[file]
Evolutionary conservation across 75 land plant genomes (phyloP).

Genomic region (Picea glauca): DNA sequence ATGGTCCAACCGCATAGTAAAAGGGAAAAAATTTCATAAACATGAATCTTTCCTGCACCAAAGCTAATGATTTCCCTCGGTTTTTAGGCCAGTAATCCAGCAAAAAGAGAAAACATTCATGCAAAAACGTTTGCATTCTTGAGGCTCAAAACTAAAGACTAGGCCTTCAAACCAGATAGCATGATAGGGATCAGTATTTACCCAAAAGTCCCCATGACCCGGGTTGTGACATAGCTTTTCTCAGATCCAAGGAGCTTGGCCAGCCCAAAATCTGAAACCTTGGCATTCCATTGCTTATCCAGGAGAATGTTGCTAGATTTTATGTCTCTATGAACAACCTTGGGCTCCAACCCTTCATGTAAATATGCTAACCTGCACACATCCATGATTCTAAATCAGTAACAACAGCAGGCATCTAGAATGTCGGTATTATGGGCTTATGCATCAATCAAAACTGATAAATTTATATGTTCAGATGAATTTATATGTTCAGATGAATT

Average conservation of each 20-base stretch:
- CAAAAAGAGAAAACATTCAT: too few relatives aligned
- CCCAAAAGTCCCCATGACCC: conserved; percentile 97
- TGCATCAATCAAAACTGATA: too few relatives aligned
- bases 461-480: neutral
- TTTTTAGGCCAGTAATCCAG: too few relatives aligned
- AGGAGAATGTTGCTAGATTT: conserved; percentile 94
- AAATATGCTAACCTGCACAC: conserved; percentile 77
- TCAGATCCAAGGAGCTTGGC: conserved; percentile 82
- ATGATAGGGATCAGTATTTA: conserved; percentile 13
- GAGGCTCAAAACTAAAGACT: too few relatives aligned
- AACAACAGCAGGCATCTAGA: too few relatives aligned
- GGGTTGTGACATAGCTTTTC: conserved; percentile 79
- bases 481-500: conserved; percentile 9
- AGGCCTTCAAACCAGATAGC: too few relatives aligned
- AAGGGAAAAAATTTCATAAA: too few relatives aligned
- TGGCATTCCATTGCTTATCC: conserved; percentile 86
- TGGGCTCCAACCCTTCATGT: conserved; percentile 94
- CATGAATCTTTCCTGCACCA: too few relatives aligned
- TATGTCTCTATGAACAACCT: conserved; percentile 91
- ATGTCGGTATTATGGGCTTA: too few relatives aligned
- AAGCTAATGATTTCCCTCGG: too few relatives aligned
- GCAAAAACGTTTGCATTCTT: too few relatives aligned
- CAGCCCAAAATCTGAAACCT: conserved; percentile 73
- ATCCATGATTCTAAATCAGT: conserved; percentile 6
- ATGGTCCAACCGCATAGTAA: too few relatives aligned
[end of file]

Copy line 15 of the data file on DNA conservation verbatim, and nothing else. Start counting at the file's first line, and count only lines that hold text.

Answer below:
- GGGTTGTGACATAGCTTTTC: conserved; percentile 79